15.10 - parameter_name - Teradata Database

Teradata Database SQL Data Definition Language Syntax and Examples

prodname
Teradata Database
vrm_release
15.10
created_date
December 2015
category
Programming Reference
featnum
B035-1144-151K

The name of a parameter that is replaced with a value during macro execution. UDT columns and TOP n operators are valid parameters.

For information about naming database objects, see SQL Fundamentals, B035-1141.

Parameters are restricted to data values. You cannot parameterize database object names.

When referenced in the macro body, you must prefix a parameter name with the COLON ( : ) character.

type_declaration
A data definition or default definition for a parameter.
If you do not assign a default value, you must specify a value for the parameter at EXECUTE time.
UDTs are valid data types.
You cannot specify a character server data set of KANJI1 for CHARACTER, VARCHAR, LONGVARCHAR, GRAPHIC, VARGRAPHIC, or CLOB data. If you attempt to do so, Teradata Database aborts the request and returns an error to the requestor.
For a list of data types see SQL Data Types and Literals, B035-1143.
type_attribute
The data type attributes, such as NOT NULL, UPPERCASE, or TITLE.
The following column attributes are never valid with macro parameters:
  • CHECK constraints
  • COMPRESS phrase
For a list of data type attributes see SQL Data Types and Literals, B035-1143.

Example: Macro Support for UDT Parameters

In this example, the p2 parameter of the macro is a VARCHAR, which is passed through to the macro. The conversion is performed within the macro itself using the NEW constructor expression. See “NEW” in SQL Functions, Operators, Expressions, and Predicates, B035-1145.

    CREATE MACRO m2 (p1 integer, p2 VARCHAR(100)) 
    AS (INSERT t1(:p1, NEW structured_type(:p2)););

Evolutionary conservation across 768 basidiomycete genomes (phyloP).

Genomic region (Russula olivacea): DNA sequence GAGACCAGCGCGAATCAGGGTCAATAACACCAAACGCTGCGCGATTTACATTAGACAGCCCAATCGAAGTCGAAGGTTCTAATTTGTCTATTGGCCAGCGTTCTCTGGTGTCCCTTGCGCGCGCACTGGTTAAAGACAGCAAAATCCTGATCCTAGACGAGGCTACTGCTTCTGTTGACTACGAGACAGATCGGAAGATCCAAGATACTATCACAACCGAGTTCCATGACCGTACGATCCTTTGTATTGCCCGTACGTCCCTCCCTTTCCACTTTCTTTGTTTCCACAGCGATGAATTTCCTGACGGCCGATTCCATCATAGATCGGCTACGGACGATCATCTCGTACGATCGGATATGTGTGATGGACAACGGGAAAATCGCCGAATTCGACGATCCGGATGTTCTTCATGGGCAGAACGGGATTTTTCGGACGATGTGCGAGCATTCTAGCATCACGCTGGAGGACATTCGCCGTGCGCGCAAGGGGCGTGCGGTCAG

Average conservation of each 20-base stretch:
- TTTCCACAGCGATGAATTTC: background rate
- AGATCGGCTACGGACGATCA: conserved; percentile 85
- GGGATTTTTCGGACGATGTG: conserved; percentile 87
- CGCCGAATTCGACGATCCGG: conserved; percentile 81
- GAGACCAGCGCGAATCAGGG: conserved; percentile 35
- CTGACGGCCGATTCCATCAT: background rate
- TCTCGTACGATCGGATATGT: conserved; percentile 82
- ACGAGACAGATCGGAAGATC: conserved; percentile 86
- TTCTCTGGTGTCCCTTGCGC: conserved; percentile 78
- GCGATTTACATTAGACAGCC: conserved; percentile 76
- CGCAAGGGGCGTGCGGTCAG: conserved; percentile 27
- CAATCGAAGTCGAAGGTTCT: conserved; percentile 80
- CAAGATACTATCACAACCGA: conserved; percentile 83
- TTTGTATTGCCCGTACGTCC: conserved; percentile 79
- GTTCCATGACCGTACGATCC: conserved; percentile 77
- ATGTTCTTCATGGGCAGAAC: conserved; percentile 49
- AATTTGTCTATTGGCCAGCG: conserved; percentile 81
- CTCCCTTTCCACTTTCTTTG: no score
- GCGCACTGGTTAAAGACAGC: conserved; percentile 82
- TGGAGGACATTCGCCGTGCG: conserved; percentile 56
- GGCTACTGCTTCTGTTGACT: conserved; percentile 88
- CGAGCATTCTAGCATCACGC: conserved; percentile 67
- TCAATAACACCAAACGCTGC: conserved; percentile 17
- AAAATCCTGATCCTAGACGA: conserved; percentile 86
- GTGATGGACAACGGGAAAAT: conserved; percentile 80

USING (a INTEGER, b VARCHAR(100))
    EXEC m2(:a, :b);

Example: Macro Support for UDT Parameters with Triggers

Suppose you have a macro named ins_mail_list that inserts the first name, last name, and home address of new customers into a table named mailing_addresses. The value of the customer home address is defined with a structured UDT named address.

The macro is defined as follows:

    CREATE MACRO insert_mail_list (first VARCHAR(15), last VARCHAR(15), 
                                   addr address)
    AS (INSERT INTO mailing_addresses VALUES (:first, :last, :addr););

The following trigger adds new California customers to a mailing list whenever a new customer row is inserted into the customer table. The insert into the mailing_addresses table is done using the triggered SQL action statement, the macro insert_mail_list, which accepts the UDT parameter address:

    CREATE TRIGGER ca_mailing_list 
    AFTER INSERT ON customer
    REFERENCING NEW AS newrow
    FOR EACH ROW
    WHEN (newrow.address.state() = 'CA')
    EXEC insert_mail_list(newrow.name.last(), newrow.name.first(),
         newrow.address);

Example: Passing a TOP n Value Into a Macro as a Parameter

This example passes the integer value of n for the TOP n operator into a macro as a parameter named p.

     CREATE MACRO m (p INTEGER)
     AS (SELECT TOP :p x1 
         FROM t1;);

Example: Setting the Transaction Query Band Using a Parameter

The following macro sets the transaction query band using the parameter qbin:

     CREATE MACRO qbmac (p1 INTEGER, p2 INTEGER, qbin VARCHAR(200)
     AS (SET QUERY_BAND = :qbin FOR TRANSACTION
         SELECT GetQueryBand(););
      *** Macro has been created.
      *** Total elapsed time was 1 second.
     EXEC qbmac (5,10,'music=classical;musician=david_tudor;');
      *** Set QUERY_BAND accepted.
     *** Total elapsed time was 1 second.
      *** Query completed. One row found. One column returned.
     GetQueryBand()
     --------------------------------------------------------
     =T> music=classical;musician=david_tudor;

Example: Invoking an SQL UDF From a Macro Definition

The following example invokes the SQL UDF common_value_expression within a SELECT request encapsulated within the definition of the macro m1.

     CREATE MACRO m1 (a1 INTEGER, b1 INTEGER, c1 INTEGER)
     AS (SELECT test.common_value_expression(:a1 = :b1) 
         FROM t1 
         WHERE t1.a1 = :c1; );